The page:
3. MatheusPN

    MatheusPN Member

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    I always think in the difference between Bonobos and Chimpanzees and what resulted in their differences
     
  4. Regina

    Regina Member

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    Yes. And I think of Ray's response to pre-natal and childhood stress was that that determined if one would be a primate or an alligator.
    I am always amazed in circumstances where there is clear ridiculous amount of abundance, that people still behave in a zero-sum manner.
     
  5. pimpnamedraypeat

    pimpnamedraypeat Member

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    They're not competing over resources they're competing over invisible ego points or status
     
  6. Collden

    Collden Member

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    I think this ties into why western society is becoming increasingly feminized. Scarcity and competition promote masculine traits across the population, whereas abundance and comfort promote feminine traits. It also relates to the natural cycles of cultures outlined by John Glubb . The pioneering and civilisation-building phase characterised by a strong dopaminergic drive (exploration, competition, invention, initiative and risk-taking) to transform conditions of scarcity into abundance, which is then followed by a phase of abundance and increasing comfort and indulgence, moral relaxation and frank decadence. As the moral values that built the prosperity are abandoned the society is again destabilised and the resulting scarcity drives the re-establishment of masculine/dopaminergic drives to restore and rebuild order.

    I cant find the source now, but I read once that there are even hermaphroditic organisms that can literally switch from female to male physiology in response to environmental stress and scarcity.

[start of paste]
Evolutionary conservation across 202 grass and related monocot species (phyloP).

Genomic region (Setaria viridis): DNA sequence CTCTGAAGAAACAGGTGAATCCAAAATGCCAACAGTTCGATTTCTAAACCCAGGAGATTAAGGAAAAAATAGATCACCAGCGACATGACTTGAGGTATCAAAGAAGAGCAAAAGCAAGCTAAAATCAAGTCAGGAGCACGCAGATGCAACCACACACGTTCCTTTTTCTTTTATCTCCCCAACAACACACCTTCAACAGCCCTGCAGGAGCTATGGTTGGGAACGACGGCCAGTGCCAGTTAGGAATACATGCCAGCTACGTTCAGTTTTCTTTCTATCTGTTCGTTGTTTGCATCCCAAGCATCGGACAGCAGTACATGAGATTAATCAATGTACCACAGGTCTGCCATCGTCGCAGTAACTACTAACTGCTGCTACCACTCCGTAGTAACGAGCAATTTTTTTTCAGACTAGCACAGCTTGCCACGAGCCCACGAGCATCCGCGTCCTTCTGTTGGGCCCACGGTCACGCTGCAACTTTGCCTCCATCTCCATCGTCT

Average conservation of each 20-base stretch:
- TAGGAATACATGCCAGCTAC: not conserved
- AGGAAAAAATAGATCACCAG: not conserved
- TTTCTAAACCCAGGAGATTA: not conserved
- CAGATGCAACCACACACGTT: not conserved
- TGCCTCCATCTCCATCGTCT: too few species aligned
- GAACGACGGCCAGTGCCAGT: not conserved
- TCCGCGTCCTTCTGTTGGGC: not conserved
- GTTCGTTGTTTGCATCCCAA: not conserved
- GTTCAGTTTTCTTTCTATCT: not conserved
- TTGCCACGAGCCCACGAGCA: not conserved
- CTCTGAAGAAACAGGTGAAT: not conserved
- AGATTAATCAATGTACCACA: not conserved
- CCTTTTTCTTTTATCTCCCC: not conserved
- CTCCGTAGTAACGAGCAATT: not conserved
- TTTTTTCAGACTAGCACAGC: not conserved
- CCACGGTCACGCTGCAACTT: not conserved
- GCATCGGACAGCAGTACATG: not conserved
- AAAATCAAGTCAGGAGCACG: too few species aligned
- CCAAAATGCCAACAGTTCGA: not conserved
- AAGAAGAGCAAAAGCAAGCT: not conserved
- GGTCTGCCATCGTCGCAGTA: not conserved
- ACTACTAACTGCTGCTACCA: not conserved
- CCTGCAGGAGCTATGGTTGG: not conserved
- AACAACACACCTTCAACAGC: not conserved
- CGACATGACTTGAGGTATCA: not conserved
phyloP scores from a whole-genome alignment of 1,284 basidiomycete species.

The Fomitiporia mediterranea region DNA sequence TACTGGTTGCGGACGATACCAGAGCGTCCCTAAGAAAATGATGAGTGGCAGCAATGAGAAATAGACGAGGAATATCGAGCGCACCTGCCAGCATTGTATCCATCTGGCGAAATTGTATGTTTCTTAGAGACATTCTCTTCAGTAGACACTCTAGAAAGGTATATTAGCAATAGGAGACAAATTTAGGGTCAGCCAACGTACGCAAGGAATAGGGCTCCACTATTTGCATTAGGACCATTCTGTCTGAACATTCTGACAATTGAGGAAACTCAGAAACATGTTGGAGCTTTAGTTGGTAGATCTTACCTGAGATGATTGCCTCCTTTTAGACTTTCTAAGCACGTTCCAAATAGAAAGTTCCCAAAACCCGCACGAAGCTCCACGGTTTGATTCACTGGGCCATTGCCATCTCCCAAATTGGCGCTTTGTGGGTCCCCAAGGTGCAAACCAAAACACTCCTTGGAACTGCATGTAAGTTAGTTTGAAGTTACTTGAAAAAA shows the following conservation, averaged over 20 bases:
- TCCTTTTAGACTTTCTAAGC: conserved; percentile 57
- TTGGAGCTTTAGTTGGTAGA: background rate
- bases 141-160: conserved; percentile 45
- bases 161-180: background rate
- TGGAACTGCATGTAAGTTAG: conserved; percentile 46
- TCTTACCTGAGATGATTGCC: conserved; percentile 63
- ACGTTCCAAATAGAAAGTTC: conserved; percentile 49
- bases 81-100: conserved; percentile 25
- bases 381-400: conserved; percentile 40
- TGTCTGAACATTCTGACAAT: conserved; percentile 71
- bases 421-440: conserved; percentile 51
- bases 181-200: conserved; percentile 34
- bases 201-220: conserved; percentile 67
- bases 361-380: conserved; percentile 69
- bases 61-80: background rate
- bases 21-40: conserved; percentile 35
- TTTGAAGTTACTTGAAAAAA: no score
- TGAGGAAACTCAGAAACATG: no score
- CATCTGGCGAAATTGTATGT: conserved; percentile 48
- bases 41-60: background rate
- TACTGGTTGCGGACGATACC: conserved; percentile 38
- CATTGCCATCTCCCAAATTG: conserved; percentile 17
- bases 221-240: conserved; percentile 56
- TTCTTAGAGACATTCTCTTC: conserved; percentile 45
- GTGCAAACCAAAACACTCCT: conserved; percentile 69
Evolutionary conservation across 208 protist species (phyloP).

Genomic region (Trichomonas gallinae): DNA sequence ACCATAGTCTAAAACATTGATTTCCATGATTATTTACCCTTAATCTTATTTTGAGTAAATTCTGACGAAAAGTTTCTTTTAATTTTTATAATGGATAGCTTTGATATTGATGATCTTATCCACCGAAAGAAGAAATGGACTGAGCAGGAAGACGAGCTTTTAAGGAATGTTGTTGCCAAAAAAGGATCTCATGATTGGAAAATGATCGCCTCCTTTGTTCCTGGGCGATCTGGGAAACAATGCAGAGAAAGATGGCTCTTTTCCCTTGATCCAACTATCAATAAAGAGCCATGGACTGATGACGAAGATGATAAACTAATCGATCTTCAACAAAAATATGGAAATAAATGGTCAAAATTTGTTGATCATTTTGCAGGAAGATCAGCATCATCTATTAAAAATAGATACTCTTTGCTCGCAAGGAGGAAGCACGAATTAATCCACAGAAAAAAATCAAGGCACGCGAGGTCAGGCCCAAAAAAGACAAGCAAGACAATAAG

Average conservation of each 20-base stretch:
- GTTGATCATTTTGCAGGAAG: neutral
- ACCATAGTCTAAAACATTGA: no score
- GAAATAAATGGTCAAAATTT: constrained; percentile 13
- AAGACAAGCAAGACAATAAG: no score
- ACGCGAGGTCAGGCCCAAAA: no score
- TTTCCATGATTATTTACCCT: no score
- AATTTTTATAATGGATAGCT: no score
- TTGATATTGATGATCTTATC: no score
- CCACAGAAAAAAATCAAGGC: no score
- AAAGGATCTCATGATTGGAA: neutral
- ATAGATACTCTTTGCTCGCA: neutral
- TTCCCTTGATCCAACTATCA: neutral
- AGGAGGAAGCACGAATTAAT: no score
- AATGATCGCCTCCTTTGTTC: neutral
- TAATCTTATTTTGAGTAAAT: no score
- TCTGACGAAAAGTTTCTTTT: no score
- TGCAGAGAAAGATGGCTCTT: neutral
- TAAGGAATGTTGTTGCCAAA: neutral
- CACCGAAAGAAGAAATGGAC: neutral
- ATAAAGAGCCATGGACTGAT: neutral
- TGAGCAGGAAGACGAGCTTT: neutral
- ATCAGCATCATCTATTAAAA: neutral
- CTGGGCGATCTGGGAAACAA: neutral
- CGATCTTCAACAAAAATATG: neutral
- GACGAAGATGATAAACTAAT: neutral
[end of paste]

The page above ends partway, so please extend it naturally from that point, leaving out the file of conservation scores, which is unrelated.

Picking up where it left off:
Thats interesting, that is to say whether one will develop an alligator/shark personality or not? Do you know where one could find the full discussion this response came from? It definitely agrees with my experience that people who experienced childhood trauma tend to develop more competitive/hardy/dopaminergic personalities. They are often successful professionally but have problems in developing satisfying intimate relationships.
     
  7. Dobbler

    Dobbler Member

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    I love these studies Haidut is posting , keep it up
     
  8. bzmazu

    bzmazu Member

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    Haidut....I always enjoy these kind of posts...thank you...plus the posts on childhood stress, addiction, loneliness etc and how these affect heath....these posts are important in helping one cure oneself
     
  9. bzmazu

    bzmazu Member

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    Your comment on childhood trauma is right on.
     
  10. Regina

    Regina Member

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    I heard it on one of the Ray Peat clips on youtube. At the moment, I don't know which one. But it does help shine the light on certain people's confounding behaviour. But I don't think it is really "dopaminergic." I find these people are often very fixated and rigid and not in touch with the pulse right before them.